I haven’t always considered myself to be a feminist. Maybe it was my conservative upbringing or certain negative connotations that can be associated with the word “feminist.” Maybe it was my laziness or lack of desire to get involved. Maybe, if I’m being brutally honest, it was privilege making me blind to the importance of equality, the work that’s been done, and how much we still have left to do. (I’m talking to you, Equal Rights Amendment.)

You see, I’ve never had to struggle the way many have. I work in a female-dominated field for a company that celebrates diversity and strives to put women in leadership positions. The glass ceiling is something I read and heard about, but it never hit home. I’m a white, married heterosexual with two kids, a dog, and a cul de sac. Sure, I’ve worked hard for the things I have, but let’s be blunt — the struggle has not always real.

This complacency worked for me until one day it didn’t. I got older and a little wiser. I started to replace what I accepted as the status quo with the realities of inequality and those not living my day-to-day truth. Oh, and I had a daughter. Suddenly, I couldn’t assume she would land in the same place as me. I saw the news and changes in laws through her lens, not mine. The ways she might potentially be impacted. Those are just the big things. I also witnessed the subtle differences in people’s reactions to her versus her brother when they weren’t at their best.

“He seems down today. He must be tired. Teenagers can be so moody.”

“She seems angry. She’s so quiet. She must not be a people person.”

See the subtle difference? One offers excuses and the other places blame. I’m their mother, and even I’ll admit to guilt in this area. Pushing her to be her best at all times and to present herself in a way that pleases others. I didn’t do this to belittle her, but subconsciously, I knew that’s what society expected. Perfection. Very little room for error.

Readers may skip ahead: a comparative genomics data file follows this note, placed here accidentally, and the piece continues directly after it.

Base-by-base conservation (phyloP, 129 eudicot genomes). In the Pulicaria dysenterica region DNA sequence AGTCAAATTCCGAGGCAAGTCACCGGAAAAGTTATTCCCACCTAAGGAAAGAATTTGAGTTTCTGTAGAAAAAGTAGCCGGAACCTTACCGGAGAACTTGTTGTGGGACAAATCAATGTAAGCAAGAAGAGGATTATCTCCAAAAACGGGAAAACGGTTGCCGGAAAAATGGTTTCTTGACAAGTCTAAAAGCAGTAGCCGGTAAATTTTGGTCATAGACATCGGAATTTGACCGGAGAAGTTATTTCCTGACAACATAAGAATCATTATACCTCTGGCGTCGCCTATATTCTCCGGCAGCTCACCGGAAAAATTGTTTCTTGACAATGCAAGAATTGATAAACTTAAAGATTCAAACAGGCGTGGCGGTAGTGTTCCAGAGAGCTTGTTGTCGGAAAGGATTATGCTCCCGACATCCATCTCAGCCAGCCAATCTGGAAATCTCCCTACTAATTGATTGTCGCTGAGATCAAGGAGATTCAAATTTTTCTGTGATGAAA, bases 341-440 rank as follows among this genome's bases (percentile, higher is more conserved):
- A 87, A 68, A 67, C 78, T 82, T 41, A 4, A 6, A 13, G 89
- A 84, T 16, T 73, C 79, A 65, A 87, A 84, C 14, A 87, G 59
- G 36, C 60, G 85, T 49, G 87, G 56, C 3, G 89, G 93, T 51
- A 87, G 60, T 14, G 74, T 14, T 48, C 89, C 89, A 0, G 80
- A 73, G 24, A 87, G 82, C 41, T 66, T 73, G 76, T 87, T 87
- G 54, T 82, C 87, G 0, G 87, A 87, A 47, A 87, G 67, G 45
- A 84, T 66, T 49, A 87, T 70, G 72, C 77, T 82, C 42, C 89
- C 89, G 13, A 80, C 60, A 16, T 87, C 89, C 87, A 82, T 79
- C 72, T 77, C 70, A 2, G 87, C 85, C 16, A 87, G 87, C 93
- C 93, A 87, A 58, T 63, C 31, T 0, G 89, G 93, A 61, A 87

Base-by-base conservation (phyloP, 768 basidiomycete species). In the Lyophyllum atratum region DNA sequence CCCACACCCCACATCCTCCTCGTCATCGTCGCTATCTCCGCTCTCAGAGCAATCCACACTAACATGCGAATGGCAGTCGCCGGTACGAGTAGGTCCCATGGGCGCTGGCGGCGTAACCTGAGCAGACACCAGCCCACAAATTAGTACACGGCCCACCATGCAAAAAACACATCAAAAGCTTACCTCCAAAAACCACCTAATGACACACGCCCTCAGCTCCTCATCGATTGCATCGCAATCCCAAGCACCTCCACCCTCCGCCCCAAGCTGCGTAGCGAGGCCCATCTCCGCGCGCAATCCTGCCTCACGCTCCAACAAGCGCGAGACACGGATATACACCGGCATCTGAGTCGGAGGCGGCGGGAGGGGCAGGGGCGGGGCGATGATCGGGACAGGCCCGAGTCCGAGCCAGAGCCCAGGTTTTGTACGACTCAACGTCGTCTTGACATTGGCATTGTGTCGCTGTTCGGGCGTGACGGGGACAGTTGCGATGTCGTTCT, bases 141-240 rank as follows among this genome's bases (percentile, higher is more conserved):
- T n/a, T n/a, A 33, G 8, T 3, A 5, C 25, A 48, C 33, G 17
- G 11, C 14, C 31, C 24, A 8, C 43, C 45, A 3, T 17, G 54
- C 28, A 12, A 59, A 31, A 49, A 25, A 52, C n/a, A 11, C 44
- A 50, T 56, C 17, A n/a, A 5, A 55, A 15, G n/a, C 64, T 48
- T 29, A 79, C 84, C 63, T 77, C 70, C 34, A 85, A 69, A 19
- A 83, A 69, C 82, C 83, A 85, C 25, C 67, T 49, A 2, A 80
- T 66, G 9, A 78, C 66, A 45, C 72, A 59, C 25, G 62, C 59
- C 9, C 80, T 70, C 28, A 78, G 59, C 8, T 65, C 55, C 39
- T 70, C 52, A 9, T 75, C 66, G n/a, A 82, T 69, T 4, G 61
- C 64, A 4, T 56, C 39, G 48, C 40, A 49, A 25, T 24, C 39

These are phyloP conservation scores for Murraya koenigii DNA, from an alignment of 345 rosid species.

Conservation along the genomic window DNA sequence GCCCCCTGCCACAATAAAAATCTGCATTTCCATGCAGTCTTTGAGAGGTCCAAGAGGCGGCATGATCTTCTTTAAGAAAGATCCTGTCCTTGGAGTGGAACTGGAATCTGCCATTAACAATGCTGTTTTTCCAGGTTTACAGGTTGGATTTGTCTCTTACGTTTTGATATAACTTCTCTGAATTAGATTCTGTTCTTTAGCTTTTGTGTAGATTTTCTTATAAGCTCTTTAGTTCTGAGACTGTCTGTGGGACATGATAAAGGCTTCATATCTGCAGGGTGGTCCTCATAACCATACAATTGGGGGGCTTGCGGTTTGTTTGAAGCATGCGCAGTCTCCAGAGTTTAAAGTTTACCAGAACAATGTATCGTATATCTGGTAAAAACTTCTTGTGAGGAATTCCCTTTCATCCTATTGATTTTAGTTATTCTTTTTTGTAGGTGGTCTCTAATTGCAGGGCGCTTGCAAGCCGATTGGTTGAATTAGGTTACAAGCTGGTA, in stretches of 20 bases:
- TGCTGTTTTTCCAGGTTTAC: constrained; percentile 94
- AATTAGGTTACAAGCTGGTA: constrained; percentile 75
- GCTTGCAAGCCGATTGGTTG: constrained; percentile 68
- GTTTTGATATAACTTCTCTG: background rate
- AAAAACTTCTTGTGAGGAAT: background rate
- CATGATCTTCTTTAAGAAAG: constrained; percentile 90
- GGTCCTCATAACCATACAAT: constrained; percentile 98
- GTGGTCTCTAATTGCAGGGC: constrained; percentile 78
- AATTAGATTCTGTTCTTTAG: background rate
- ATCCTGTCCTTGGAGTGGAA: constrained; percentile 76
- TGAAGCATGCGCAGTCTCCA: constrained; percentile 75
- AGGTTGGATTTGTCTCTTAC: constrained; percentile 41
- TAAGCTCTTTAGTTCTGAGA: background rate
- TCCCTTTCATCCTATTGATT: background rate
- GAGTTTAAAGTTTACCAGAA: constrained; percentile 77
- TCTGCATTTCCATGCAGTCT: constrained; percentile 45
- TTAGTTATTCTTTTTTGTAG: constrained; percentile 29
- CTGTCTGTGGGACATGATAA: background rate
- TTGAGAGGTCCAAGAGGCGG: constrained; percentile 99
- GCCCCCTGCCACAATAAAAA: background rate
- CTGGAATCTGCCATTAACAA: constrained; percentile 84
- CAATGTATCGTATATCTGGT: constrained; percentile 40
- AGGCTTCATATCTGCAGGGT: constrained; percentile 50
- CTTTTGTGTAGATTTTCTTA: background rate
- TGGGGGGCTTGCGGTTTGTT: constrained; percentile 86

When you start to see things differently, life has a way of opening your mind in mysterious ways. One of those ways came during Wanda Sykes’ recent comedy special. On paper, everything about us is different. For obvious starters, she’s hilarious and commands a stage of thousands. I, on the other hand, am moderately funny and command a karaoke stage of maybe 10 only after a few drinks. She’s black. I’m white. She’s in an interracial gay marriage, and I’m married to the whitest of guys. Why is this important? Our common ground is that we are both women and we are both mothers. As she spoke, she used the term “different but equal,” and it has stuck with me ever since.

I’ve always viewed being a feminist as fighting for my own rights, but that limits my view. If I truly believe in the “different but equal” view that stuck with me that day, then my obligation extends to fight for the rights of those outside of my “world.” It extends to my single mom friends, my friends of color, and my lesbian friends. It extends to those not getting equal pay for equal work and those struggling to climb the corporate ladder in male-dominated fields. It extends to my daughter and all her friends and the daughters they may have one day.

For all of these reasons, I embrace the term “feminist.” My head is no longer in the sand. I may not be living the fight every day, but I’m using my vote and my voice when needed to be the change I want to see. For those just like me and those who are “equal but different.”

Christie Pettus
Christie Pettus is a full time working wife and mother living her suburban cul de sac dream in Orange Park, Fl. She is Mom to two awesome teenagers, McKenzie and Ethan, who have come to accept that certain parts of their lives will be blogged about, so they should act accordingly. As graduates of the University of Florida, she and her husband Ryan can be found rooting on their alma mater every chance they get including the more obscure sports. LaCrosse anyone? When she’s not judging her kids' questionable teenage choices, she can be found hiding in a room buried in a good book or writing, editing, and dreaming about being a full-time author.


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